Alcohol could increase the risk of young women developing breast cancer if there is a family history of the disease
New research indicates that women from families with a history of breast cancer should cut down on their alcohol consumption in order to decrease their risk of contracting the disease.
An 11-year study conducted by Harvard Medical School examined 7,000 women aged nine to fifteen where 17 per cent had a family history of the condition.
Results reveal that women from families who were vulnerable to the disease and drank heavily were more than twice as likely to develop benign tumours as the non-drinkers.
A 22-year-old ‘heavy drinker’ was defined as someone who had approximately one drink a day.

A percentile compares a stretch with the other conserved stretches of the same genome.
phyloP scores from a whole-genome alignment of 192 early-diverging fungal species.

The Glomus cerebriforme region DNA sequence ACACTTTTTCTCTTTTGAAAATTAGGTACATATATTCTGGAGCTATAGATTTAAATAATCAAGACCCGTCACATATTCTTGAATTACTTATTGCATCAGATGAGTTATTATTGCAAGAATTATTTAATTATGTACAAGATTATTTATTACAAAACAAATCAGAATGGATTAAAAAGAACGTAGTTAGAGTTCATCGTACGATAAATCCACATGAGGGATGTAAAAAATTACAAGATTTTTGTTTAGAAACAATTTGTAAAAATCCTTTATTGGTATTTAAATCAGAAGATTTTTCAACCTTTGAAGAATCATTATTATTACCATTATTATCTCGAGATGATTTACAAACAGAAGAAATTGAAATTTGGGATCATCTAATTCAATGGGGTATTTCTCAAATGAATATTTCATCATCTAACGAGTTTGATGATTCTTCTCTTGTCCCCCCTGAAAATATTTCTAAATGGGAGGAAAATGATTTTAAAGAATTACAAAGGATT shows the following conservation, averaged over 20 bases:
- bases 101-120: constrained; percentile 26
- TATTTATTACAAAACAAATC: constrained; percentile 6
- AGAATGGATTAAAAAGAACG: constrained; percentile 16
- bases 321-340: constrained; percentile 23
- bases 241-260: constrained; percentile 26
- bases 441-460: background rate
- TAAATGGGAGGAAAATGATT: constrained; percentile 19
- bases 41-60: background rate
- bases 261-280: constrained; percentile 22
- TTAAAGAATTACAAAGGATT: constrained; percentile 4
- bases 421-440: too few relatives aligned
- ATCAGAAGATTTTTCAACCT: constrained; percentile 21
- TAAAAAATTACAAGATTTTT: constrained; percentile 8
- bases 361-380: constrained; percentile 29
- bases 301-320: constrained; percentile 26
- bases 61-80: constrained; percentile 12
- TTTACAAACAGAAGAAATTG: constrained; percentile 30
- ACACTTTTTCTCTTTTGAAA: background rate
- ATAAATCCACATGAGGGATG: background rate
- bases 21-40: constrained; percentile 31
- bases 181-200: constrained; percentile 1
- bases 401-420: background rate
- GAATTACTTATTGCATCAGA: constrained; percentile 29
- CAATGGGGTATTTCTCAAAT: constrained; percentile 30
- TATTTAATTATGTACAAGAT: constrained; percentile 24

Catherine Berkey, a leading author, comments that these young women should be aware that their risk of developing benign tumours and potentially breast cancer later on will be increased by drinking alcohol.
However, although all breast lumps are viewed as increasing cancer-risk, around 90 per cent are non cancerous.
'I would be very, very reluctant to say that a 24-year-old woman with benign breast disease is at increased risk of breast cancer,' says Dr. Steven Narod, from the Women's College Hospital Research Institute in Toronto.
As there was no direct evidence to suggest that alcohol was the cause of the breast lumps Dr Narod believes it's not clear that stopping drinking would prevent breast cancer.
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